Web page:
ATO Interpretative Decision – SMSFs & Buy/Sell Life Insurance

Written by rouse_admin on June 17, 2015

The Australian Taxation Office has issued an Interpretative Decision (ATO ID 2015/10, the ID) regarding life insurance held within a self managed super fund (SMSF) as part of a buy-sell agreement.

The ID relates to whether an SMSF contravenes section 62 and paragraph 65(1)(b) of the Superannuation Industry (Supervision) Act 1993 (SISA) by purchasing a life insurance policy over the life of a member of the SMSF, where the purchase is a condition and consequence of a buy-sell agreement members have

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Employee Share Scheme changes for Start-Ups: an opportunity for SMEs?

Written by rouse_admin on May 8, 2015

A growing business will often identify one or more key employees as instrumental in driving the business.  These key employees will be a minority in number.  In order to retain and provide incentives to these key employees, the founder may wish to provide an equity interest in the business.  In doing so, a significant issue can be providing this equity in a tax effective manner.

Employee Share Scheme provisions – Current Law

When faced with this issue, the usual starting point is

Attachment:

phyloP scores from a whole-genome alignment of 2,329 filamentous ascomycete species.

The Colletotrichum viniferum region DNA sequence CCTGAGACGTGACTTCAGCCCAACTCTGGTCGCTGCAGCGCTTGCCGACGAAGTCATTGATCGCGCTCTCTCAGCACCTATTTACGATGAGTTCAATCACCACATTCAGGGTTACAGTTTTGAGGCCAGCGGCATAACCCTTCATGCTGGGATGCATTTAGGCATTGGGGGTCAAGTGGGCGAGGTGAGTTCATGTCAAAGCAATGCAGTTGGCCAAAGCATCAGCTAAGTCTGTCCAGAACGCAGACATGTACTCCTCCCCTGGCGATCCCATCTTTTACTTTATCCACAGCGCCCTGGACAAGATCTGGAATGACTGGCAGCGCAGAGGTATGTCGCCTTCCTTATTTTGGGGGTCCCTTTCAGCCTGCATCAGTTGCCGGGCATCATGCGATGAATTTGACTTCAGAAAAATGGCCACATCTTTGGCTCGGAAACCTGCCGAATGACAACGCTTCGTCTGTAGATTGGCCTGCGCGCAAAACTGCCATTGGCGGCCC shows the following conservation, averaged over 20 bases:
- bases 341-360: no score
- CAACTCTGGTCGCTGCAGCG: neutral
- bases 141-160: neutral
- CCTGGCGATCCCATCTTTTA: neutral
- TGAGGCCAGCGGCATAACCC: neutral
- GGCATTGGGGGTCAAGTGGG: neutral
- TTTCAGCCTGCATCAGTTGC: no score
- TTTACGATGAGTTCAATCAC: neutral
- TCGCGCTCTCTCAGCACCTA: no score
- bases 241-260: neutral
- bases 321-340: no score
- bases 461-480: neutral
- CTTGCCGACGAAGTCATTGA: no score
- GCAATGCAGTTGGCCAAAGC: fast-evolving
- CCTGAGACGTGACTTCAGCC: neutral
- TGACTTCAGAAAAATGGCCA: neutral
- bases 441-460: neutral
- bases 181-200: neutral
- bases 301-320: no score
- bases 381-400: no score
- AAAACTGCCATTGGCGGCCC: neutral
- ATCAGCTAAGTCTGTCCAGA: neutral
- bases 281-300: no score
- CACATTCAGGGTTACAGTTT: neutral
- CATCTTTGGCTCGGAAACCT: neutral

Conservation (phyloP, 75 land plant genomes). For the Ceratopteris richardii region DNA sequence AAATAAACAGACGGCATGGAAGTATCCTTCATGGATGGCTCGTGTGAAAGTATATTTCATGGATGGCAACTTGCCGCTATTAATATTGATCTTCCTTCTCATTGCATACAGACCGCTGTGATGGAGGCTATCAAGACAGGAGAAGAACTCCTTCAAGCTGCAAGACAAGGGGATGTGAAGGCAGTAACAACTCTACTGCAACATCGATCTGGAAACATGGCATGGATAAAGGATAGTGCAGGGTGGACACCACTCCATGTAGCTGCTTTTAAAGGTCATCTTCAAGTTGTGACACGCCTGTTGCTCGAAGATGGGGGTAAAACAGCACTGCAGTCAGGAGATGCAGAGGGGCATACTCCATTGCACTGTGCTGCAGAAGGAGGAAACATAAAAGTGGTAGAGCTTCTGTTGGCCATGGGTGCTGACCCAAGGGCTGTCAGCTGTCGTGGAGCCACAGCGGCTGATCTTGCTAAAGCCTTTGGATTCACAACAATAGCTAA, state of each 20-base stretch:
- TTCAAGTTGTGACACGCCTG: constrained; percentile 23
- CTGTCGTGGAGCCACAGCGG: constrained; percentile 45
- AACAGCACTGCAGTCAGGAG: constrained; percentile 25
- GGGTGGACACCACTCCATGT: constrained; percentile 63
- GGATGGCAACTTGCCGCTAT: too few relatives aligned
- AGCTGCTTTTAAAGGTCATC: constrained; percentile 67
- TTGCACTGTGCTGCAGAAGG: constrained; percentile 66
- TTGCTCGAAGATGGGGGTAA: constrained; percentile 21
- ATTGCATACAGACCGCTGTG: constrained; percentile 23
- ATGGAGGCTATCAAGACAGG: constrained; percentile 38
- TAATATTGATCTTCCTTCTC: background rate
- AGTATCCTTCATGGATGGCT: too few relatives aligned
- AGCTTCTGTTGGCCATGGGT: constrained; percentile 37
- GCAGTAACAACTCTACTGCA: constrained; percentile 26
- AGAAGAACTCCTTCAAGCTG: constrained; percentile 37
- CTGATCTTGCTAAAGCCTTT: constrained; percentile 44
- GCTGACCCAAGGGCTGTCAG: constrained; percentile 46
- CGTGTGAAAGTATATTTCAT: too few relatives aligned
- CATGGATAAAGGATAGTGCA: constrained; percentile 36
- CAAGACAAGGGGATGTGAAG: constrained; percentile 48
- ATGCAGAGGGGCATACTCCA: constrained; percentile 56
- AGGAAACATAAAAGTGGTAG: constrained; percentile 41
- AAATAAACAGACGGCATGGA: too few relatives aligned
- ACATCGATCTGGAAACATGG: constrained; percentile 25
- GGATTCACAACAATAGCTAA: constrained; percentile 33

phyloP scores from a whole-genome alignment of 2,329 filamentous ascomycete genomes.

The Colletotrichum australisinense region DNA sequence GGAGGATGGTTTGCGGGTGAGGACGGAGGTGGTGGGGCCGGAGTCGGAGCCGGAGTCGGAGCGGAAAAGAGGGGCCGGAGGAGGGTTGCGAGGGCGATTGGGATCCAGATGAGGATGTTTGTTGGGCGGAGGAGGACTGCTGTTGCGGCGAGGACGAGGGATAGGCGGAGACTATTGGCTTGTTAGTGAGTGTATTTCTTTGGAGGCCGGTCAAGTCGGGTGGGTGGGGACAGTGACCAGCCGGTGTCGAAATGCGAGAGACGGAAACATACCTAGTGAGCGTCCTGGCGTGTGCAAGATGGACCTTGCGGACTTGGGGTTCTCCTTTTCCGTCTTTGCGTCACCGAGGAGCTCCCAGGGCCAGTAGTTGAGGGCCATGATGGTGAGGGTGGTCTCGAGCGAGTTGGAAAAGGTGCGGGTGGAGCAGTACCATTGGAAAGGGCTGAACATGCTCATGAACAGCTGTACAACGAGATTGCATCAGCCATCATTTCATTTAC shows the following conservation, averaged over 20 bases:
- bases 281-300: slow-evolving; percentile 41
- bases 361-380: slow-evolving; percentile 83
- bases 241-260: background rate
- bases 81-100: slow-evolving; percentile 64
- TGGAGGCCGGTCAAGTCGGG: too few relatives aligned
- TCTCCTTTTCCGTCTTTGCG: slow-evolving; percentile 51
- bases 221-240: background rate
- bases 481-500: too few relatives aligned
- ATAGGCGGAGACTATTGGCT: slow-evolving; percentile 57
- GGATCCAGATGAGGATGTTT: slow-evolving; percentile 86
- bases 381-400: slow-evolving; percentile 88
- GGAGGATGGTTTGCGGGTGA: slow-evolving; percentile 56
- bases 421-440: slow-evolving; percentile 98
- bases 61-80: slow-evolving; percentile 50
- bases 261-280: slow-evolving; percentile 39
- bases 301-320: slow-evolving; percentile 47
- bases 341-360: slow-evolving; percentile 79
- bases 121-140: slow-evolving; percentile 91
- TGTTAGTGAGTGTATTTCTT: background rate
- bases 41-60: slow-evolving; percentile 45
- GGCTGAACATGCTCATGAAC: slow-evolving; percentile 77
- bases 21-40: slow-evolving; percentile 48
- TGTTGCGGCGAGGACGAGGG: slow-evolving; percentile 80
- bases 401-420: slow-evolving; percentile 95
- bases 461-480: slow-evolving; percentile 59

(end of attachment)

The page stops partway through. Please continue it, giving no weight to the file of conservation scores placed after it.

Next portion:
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Asset Protection for Employees

Written by rouse_admin on April 20, 2015

A common misimpression is that an employee cannot be liable for work performed on behalf of his or her employer. It is certainly true that an employer does not have any claim against an employee for defects in the employee’s work, however, what about claims made by third parties for defects in work performed by an employee?

Case Study

The best way to answer this question is by way of an example encountered in our practice.

An employee worked as a quantity surveyor for

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Metadata Retention

Written by rouse_admin on March 19, 2015

The metadata retention debate continues, with the Telecommunications (Interception and Access) Amendment (Data Retention) Bill 2014 (the Bill) again tabled for discussion by Minister for Communications, the Hon. Malcolm Turnbull MP.

If passed, telecommunications providers will be required to retain customer records and “metadata” for a minimum of two years. Metadata includes the time, date and location of calls and emails, including the source IP address.  As part of the retention, the Bill proposes that the metadata is to be encrypted

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Tax Litigation and Waiver of Privilege – Disclosure of the “Gist” of advice

Written by rouse_admin on March 11, 2015

In Krok v Federal Commissioner of Taxation [2015] FCA 151, the Federal Court decided an interlocutory dispute regarding implied waiver of legal professional privilege (LPP).
On 6 February 2015, the Court handed down a decision finding that legal advice mentioned in affidavit material filed by Mr Krok amounted to an implied waiver of LPP and was required discover the documents.

BACKGROUND
The proceedings are a result of a dispute between the Commissioner and Mr Krok concerning income and capital gains resulting from transactions

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Property Co-ownership – Tips and Traps